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Liverpool 7, Spartak Moscow 0: Killing It at Crunch Time

The Reds put on a stunning display and cruise into the knockout stages of the Champions League.

Liverpool FC v Spartak Moskva - UEFA Champions League Photo by Clive Brunskill/Getty Images

Liverpool 7 Coutinho 5’ (pen), 15’, 50’, Firmino 19’, Mané 47’, 75’, Salah 85’
Spartak Moscow 0

In a outstanding performance, Liverpool demolish and humiliate their Russian opponents, securing their advancement to the round of sixteen for the first time since the 2008/09 season.

When the teamsheets were released prior to kickoff, most fans knew to expect a shootout, as both sides put out their most offensively potent lineups. The Reds lined up in a crooked 4-4-2 similar to the one that put West Ham to the sword a month ago, and got off to the best possible start. A lofted Philippe Coutinho ball into the box sailed past Mohamed Salah, who was impeded by Georgiy Dzhikiya and went down. Captain for the day — and Liverpool’s fourth penalty taker of the season — stepped up and calmly sent his team into the lead.

The hosts poured forward at every opportunity, taking advantage of Spartak’s attacking formation and sloppiness on the ball. A gorgeous, flowing move ended in Roberto Firmino’s cutback being intercepted at the last moment, before Sadio Mané smacked the ball into the side netting from a narrow angle when a cross would’ve been the better option.

Fifteen minutes in, after both sides had shots from range collected by their respective goalkeepers, the Reds doubled their lead, and it involved each of their four leads. Mané snatched a loose ball and laid it off for Salah, who found Firmino down the right channel, who cut it back to the far post for Coutinho to easily slot home. It looked deceptively simple, but incisive runs and precise passing was at the heart of it.

Minutes later, Mané picked another Spartak pocket and drove at goal. His attempted cross to Salah deflected off a defender, but the ball fell kindly for Firmino, who curled it home with the outside of his boot on the bounce.

The half continued in the same manner, with the Reds looking dangerous every time they procured the ball, and both Salah and Mané had chances to get on the scoresheet, putting their shots over the bar or straight at the goalkeeper when presented the opportunity.

Shortly before the whistle, Spartak had their only properly dangerous moment of the half, as they pushed men into the Liverpool box, but both efforts on target were blocked by determined defending. Alberto Moreno limped off with an ankle injury for his efforts and was replaced by James Milner.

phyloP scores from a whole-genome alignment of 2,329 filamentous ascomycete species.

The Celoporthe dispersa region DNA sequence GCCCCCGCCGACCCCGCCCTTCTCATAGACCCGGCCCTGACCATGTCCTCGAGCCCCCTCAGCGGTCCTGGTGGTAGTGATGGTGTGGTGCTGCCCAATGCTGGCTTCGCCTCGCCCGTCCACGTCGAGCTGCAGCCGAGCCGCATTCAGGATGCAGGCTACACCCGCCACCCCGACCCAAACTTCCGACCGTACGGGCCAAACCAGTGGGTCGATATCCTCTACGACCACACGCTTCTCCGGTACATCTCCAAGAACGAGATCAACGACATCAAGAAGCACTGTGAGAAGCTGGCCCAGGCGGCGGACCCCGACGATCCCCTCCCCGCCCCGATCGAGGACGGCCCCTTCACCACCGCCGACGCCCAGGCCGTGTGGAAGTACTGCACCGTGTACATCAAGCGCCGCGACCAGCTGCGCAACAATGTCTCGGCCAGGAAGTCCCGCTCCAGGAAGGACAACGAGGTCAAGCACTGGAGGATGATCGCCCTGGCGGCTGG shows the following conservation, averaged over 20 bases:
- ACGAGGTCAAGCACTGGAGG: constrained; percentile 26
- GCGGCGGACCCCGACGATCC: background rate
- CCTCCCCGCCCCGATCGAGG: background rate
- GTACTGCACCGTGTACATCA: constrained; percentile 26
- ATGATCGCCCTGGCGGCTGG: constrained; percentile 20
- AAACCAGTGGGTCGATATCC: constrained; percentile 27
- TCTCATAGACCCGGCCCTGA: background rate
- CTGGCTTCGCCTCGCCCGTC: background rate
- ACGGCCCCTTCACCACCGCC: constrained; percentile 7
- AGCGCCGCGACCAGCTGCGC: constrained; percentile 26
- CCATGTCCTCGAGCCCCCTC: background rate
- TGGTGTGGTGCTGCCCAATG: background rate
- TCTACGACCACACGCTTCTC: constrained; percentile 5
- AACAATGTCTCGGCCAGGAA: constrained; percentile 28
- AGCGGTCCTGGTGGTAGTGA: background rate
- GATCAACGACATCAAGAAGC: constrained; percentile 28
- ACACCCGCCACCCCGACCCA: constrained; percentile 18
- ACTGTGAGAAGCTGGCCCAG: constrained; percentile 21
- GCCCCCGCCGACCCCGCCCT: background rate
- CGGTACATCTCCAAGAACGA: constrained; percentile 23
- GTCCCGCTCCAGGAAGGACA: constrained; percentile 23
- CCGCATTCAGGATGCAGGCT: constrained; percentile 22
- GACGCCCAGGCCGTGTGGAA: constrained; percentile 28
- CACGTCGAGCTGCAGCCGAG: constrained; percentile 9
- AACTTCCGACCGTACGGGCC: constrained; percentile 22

If the first half began explosively, then the start of the second was downright volcanic. Milner was released down the left and swung a cross towards the far post with his off leg. All three Spartak defenders were crowded around 17-goal man Mohamed Salah, allowing Mané all the time in the world to absolute belt a volley into the top corner from 10 yards. Any hopes the visitors had of emulating Sevilla and making a three-goal comeback were instantly snuffed out, but the Reds weren’t done.

Only minutes later, Coutinho became only the second player to score a hat-trick under Jürgen Klopp, driving into the box after some filthy skill and a pair of one-twos, then striking a deflected shot into the near bottom corner. With qualification secured, Dejan Lovren was replaced by Trent Alexander-Arnold not long after, and the match took on a slightly more pedestrian pace, with Liverpool content to ping the ball around while looking for a clear opportunity, and their visitors unable to maintain possession when winning it.

On the hour mark, Salah’s excellent turn and shot was denied by a fingertip save from Alexander Selikhov, before Daniel Sturridge replaced Firmino. Fifteen minutes from time, Quincy Promes nearly ruined Loris Karius’ clean sheet with a swerving effort from 18 yards, before Liverpool continued the beatdown. Mané again won the ball off a Spartak midfielder and released Salah, who played Sturridge in down the flank. The striker’s cutback wasn’t perfect, but Mané, who had started the move, did enough to reach back and tuck it home from six yards.

Sturridge should’ve won a penalty ten minutes from time when he was brought down in the box by the goalkeeper, but the referee abstained, simply because 6-0. That same man somehow managed to not score a minute later, as he flicked an Alexander-Arnold cross well over the bar from about four yards.

The icing on the clobbering cake arrived three minutes before Szymon Marciniak mercifully blew his whistle without adding any injury time. A lofted ball into the box found Milner’s head, and one bounce later the ball arrived at Salah’s feet. Displaying the poise of a man who scores every 99 minutes, he calmly sent his marker flying with a feinted shot, before burying the ball into the top corner with his off leg. Game, set, thumping.

Liverpool win 7-0 home and away for the first time since 1892, and perform as well as they ever have under Klopp at the most crucial of times. The front four is beyond electric at the moment, having managed an astounding 46 goals in all competitions — with half a season to go — and averaging a combined total of 2.86 goals per 90 minutes.

The newfound tactical flexibility that has seen Klopp put out his side in an assortment of formation dependent on opposition and available talent — rather than shoehorning whoever into the same 4-3-3 — is also extremely encouraging, and sees the Reds winning seven of their last nine, having scored 32 goals and managing five clean sheets in the process.

Even this curmudgeonly writer can’t bother moaning on a night like this, and can only look forward with enthusiastic anticipation for the Merseyside derby on Sunday.

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